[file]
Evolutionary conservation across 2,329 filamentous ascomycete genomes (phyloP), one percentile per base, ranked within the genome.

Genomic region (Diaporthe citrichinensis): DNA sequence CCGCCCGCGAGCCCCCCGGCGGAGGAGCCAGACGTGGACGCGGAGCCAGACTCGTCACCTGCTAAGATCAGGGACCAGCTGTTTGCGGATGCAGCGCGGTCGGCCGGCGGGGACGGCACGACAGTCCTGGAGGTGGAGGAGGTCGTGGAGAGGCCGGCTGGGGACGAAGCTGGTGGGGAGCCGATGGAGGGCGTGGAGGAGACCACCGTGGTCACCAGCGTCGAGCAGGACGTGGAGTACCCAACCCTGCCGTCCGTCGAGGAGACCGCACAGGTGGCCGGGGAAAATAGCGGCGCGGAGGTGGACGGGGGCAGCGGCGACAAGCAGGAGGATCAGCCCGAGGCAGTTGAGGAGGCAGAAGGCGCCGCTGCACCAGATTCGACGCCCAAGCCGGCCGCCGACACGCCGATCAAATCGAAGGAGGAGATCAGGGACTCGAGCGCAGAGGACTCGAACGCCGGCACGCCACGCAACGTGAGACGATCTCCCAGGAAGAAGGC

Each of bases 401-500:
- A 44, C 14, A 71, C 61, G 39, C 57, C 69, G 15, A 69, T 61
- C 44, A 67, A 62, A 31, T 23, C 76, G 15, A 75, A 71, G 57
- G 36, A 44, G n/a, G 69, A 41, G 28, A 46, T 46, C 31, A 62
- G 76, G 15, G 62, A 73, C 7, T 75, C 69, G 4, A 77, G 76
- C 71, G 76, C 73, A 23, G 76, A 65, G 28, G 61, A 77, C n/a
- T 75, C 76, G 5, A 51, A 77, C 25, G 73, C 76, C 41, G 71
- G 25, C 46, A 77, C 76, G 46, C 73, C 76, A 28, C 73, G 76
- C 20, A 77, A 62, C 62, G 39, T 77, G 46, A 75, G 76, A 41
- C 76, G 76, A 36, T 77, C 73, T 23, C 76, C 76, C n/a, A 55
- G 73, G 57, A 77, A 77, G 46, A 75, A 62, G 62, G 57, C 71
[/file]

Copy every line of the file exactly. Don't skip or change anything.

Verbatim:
Evolutionary conservation across 2,329 filamentous ascomycete genomes (phyloP), one percentile per base, ranked within the genome.

Genomic region (Diaporthe citrichinensis): DNA sequence CCGCCCGCGAGCCCCCCGGCGGAGGAGCCAGACGTGGACGCGGAGCCAGACTCGTCACCTGCTAAGATCAGGGACCAGCTGTTTGCGGATGCAGCGCGGTCGGCCGGCGGGGACGGCACGACAGTCCTGGAGGTGGAGGAGGTCGTGGAGAGGCCGGCTGGGGACGAAGCTGGTGGGGAGCCGATGGAGGGCGTGGAGGAGACCACCGTGGTCACCAGCGTCGAGCAGGACGTGGAGTACCCAACCCTGCCGTCCGTCGAGGAGACCGCACAGGTGGCCGGGGAAAATAGCGGCGCGGAGGTGGACGGGGGCAGCGGCGACAAGCAGGAGGATCAGCCCGAGGCAGTTGAGGAGGCAGAAGGCGCCGCTGCACCAGATTCGACGCCCAAGCCGGCCGCCGACACGCCGATCAAATCGAAGGAGGAGATCAGGGACTCGAGCGCAGAGGACTCGAACGCCGGCACGCCACGCAACGTGAGACGATCTCCCAGGAAGAAGGC

Each of bases 401-500:
- A 44, C 14, A 71, C 61, G 39, C 57, C 69, G 15, A 69, T 61
- C 44, A 67, A 62, A 31, T 23, C 76, G 15, A 75, A 71, G 57
- G 36, A 44, G n/a, G 69, A 41, G 28, A 46, T 46, C 31, A 62
- G 76, G 15, G 62, A 73, C 7, T 75, C 69, G 4, A 77, G 76
- C 71, G 76, C 73, A 23, G 76, A 65, G 28, G 61, A 77, C n/a
- T 75, C 76, G 5, A 51, A 77, C 25, G 73, C 76, C 41, G 71
- G 25, C 46, A 77, C 76, G 46, C 73, C 76, A 28, C 73, G 76
- C 20, A 77, A 62, C 62, G 39, T 77, G 46, A 75, G 76, A 41
- C 76, G 76, A 36, T 77, C 73, T 23, C 76, C 76, C n/a, A 55
- G 73, G 57, A 77, A 77, G 46, A 75, A 62, G 62, G 57, C 71